Opinion

At the pinnacle of division, an opportunity for Jewish unity

Members of the U.S. Jewish community can own their personal passions—and take pride in the ongoing and outsized role that Jews play in the American political process—while simultaneously committing to principles of civil dialogue and mutual respect.

The flags of Israel and the United States wave above a camp for U.S. service members supporting exercise Juniper Cobra at an Israeli Defense Forces site on Feb. 23, 2018. Credit: Sgt. Matthew Plew/U.S. Air Force.
The flags of Israel and the United States wave above a camp for U.S. service members supporting exercise Juniper Cobra at an Israeli Defense Forces site on Feb. 23, 2018. Credit: Sgt. Matthew Plew/U.S. Air Force.
Jay Ruderman
Jay Ruderman
Jay Ruderman is president of the Ruderman Family Foundation.

Alongside the unexpectedly close result of the U.S. presidential election, preliminary polls show that the voting patterns of American Jews did not provide any surprises. It also showed how far a divide exists between American Jews and their Israeli counterparts. Yet following this incredibly contentious election, the Jewish communities in the United States and Israel have a key opportunity to unite, rather than continuing to go down the road of difference and division.

Aligning with their historically overwhelming support for Democratic presidential candidates, American Jews strongly preferred Joe Biden over President Donald Trump this year—77 percent to 21 percent, according to an exit poll commissioned by liberal lobby group J Street, and 60.6 percent to 30.5 percent in a survey from the Republican Jewish Coalition.

The Jewish vote figures reinforce what we already know about the priorities of Jewish voters. “The Jewish Vote 2020: More Empowered Than Powerful,” a pre-election position paper authored by the Ruderman Family Foundation and award-winning American presidential historian Professor Gil Troy, notes that while the overwhelming majority of American Jews identify as passionately pro-Israel, that has not been one of the top issues they are expressing in the voting booth.

Only 4 percent of Jewish voters identify Israel as their first or second-most important election issue. Instead, 43 percent prioritize health care, 28 percent gun violence, and 21 percent Social Security and Medicare. Consequently, Trump’s series of policies that have made him a so-called “dream come true” for supporters of Israel—moving the U.S. embassy to Jerusalem, pulling out of the Iran nuclear deal, recognizing the Golan Heights as part of Israel and more—only move the needle for the Orthodox Jewish vote rather than the American Jewish vote as a whole.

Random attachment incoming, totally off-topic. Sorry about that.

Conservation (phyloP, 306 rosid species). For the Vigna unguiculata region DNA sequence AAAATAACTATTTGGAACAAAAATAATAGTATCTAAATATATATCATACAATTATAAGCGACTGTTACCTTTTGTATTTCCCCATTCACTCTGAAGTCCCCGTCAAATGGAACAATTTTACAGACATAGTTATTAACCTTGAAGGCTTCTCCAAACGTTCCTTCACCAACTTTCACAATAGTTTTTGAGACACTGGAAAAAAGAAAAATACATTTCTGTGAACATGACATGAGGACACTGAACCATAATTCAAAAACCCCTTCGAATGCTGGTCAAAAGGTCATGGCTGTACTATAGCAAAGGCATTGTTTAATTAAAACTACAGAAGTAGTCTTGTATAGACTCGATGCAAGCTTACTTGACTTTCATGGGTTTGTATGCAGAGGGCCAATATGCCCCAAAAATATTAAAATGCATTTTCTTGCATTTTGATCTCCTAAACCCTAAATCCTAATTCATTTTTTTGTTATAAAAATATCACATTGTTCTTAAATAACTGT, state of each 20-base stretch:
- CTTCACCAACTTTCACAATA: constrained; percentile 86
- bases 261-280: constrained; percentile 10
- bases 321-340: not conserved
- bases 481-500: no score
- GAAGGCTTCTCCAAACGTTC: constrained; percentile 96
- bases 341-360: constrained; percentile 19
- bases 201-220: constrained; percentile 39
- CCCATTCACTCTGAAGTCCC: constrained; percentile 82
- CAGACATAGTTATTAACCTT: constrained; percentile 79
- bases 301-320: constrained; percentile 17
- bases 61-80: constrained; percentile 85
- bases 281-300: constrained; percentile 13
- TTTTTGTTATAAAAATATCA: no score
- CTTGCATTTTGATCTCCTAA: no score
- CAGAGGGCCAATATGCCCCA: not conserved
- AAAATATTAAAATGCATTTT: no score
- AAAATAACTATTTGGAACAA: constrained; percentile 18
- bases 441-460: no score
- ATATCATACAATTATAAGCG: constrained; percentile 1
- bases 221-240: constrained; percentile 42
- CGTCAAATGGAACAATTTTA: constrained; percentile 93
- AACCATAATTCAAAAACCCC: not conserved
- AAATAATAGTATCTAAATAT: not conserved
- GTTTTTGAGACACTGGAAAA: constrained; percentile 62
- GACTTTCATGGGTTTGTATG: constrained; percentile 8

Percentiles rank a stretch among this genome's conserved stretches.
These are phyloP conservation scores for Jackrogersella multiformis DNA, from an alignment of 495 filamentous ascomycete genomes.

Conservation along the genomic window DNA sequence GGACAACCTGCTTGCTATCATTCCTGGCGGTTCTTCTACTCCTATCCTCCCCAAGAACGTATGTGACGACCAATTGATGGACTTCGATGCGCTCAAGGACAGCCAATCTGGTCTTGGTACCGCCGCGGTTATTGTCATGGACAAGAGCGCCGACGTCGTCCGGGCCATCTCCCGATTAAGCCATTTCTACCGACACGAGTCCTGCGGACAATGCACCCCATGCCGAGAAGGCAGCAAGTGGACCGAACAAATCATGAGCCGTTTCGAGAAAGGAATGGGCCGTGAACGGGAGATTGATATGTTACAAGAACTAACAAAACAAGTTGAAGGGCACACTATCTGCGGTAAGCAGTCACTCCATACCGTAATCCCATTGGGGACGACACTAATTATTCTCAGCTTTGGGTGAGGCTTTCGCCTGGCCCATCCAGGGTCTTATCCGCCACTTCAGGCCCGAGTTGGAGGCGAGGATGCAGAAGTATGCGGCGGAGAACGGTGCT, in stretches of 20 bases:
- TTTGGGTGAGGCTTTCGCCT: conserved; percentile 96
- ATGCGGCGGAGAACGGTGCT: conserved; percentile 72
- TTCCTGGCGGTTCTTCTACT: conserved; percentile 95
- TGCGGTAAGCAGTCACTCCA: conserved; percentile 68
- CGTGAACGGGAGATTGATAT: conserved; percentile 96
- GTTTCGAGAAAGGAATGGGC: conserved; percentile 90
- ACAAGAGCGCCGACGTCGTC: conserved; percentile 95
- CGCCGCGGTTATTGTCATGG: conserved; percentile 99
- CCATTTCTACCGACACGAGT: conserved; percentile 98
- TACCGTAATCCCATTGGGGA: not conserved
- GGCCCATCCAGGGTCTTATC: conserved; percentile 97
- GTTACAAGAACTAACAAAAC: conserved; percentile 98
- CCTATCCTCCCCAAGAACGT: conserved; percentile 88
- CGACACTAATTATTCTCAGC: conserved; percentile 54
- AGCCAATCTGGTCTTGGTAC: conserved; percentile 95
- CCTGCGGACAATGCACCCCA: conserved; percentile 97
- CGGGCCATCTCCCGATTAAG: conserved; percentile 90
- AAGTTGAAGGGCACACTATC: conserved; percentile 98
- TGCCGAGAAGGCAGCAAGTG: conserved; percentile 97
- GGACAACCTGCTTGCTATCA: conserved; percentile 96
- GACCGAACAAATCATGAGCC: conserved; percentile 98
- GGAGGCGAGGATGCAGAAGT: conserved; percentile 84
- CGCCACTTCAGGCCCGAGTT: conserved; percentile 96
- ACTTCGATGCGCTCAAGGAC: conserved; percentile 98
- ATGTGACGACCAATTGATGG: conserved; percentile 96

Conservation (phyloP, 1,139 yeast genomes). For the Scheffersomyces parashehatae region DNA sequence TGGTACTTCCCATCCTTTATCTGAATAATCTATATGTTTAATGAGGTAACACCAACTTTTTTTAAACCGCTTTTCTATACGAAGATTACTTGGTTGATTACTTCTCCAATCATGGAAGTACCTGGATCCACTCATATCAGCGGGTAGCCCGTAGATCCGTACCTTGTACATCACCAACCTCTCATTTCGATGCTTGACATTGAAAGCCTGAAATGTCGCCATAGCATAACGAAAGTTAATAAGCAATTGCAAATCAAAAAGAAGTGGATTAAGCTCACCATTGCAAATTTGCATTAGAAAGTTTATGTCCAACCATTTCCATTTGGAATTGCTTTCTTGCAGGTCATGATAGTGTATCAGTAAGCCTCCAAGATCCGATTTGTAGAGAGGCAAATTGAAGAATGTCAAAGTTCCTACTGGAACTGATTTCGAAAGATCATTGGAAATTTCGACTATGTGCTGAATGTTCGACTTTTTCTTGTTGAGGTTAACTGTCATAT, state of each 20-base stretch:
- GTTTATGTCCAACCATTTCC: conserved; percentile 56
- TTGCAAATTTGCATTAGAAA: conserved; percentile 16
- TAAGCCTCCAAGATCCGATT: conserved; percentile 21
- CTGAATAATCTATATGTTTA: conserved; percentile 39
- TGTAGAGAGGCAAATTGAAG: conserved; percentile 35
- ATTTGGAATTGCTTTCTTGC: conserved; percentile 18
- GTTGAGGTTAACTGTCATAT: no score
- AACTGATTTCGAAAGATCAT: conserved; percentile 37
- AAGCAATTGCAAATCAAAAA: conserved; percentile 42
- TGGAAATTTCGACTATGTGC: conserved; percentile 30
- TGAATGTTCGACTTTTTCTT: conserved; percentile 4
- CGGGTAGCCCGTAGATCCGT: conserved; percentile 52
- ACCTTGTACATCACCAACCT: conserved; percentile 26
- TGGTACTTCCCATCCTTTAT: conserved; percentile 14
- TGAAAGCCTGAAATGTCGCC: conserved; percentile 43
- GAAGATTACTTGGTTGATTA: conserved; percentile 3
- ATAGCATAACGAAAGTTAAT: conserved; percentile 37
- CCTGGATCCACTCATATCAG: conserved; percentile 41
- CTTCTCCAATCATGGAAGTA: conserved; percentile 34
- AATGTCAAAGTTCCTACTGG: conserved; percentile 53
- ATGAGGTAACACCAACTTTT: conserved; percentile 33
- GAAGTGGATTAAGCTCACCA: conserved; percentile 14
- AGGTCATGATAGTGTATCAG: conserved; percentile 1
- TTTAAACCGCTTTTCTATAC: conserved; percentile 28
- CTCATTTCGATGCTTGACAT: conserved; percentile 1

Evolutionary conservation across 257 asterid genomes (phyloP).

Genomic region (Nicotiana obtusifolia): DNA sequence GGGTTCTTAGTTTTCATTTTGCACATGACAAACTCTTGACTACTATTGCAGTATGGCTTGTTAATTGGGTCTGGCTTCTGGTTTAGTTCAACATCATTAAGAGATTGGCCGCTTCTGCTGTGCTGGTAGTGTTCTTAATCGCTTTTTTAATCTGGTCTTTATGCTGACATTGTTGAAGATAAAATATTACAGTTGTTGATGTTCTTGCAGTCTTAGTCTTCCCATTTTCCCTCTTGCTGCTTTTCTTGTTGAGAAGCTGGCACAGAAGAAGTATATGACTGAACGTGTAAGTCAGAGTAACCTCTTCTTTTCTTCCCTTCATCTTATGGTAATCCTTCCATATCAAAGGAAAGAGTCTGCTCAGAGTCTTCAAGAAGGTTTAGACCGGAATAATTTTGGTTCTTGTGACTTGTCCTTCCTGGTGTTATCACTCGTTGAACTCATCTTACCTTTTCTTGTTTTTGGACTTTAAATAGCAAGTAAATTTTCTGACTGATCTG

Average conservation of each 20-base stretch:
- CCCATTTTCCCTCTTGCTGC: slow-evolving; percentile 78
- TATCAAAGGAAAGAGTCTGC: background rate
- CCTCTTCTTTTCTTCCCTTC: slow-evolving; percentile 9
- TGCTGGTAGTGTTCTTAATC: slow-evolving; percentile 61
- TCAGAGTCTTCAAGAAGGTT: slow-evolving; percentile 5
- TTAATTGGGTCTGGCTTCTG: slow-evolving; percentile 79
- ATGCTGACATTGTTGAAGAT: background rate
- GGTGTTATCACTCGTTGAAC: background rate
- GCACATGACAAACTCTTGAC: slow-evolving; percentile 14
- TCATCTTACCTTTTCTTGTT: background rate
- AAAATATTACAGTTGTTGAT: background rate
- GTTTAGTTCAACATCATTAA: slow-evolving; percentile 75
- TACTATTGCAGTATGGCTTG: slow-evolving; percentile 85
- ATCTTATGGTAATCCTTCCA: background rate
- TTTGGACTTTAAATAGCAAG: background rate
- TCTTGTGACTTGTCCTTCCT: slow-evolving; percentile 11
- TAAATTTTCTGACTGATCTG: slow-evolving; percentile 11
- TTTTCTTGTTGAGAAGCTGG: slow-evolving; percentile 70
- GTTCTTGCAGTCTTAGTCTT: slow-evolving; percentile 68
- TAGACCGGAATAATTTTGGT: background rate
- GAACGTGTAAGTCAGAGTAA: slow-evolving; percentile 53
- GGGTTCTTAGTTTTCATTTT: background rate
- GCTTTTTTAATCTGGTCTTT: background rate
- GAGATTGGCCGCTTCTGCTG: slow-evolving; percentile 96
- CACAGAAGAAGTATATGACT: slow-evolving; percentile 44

Given the disconnect between Trump’s Israel policy and the Jewish vote in the United States, it is natural to assume that the 2020 election has amplified the divisions between pro-Trump Israeli Jews and anti-Trump American Jews. The Pew Research Center found earlier this year that 71 percent of Israelis approve of Trump, a figure that far more closely resembles American Jews’ support for Trump’s Democratic opponent. Israel even went as far as naming a new settlement “Trump Heights.”

It is the same challenge and opportunity facing an American population that is more divided than ever following the most polarizing election and presidential term in recent memory. Whether it’s racial tensions or divergent opinions about the best approach to the COVID-19 pandemic, these divisions have centered around the White House, but they extend far beyond Trump himself. Following Joe Biden’s projected victory, it is incumbent upon the American people and their leaders to do everything within their power to find common ground and move the country forward.

In the worldwide Jewish community, a similar divide over the election must be bridged. Trump’s Jewish supporters have touted his pro-Israel record, while his Jewish critics have lamented his immigration policy while accusing him of using dog whistles in a nod towards white supremacy.

President-elect Biden campaigned on a platform rooted in unifying the nation, but inevitably, some of his policies will also become the source of disagreements between American Jews and Israeli Jews.

However, if the right intentions are set from the start and are underscored by community leaders, the dynamics could play out differently during the next four years. Members of the U.S. Jewish community can own their personal passions—and take pride in the ongoing and outsized role that Jews play in the American political process—while simultaneously committing to principles of civil dialogue and mutual respect. Israeli Jews can acknowledge that although most American Jews do not prioritize Israel in the voting booth, they largely remain pro-Israel. American Jews can acknowledge that although Israelis have a relatively strong affinity for Trump, they do not necessarily stand for everything that has made Trump anathema to many Jews in the United States.

In this era of deep polarization, creating unity is admittedly easier said than done. But especially on the heels of a heated election, striving for unity is the only reasonable and responsible option.

Jay Ruderman is president of the Ruderman Family Foundation.

The opinions and facts presented in this article are those of the author, and neither JNS nor its partners assume any responsibility for them.
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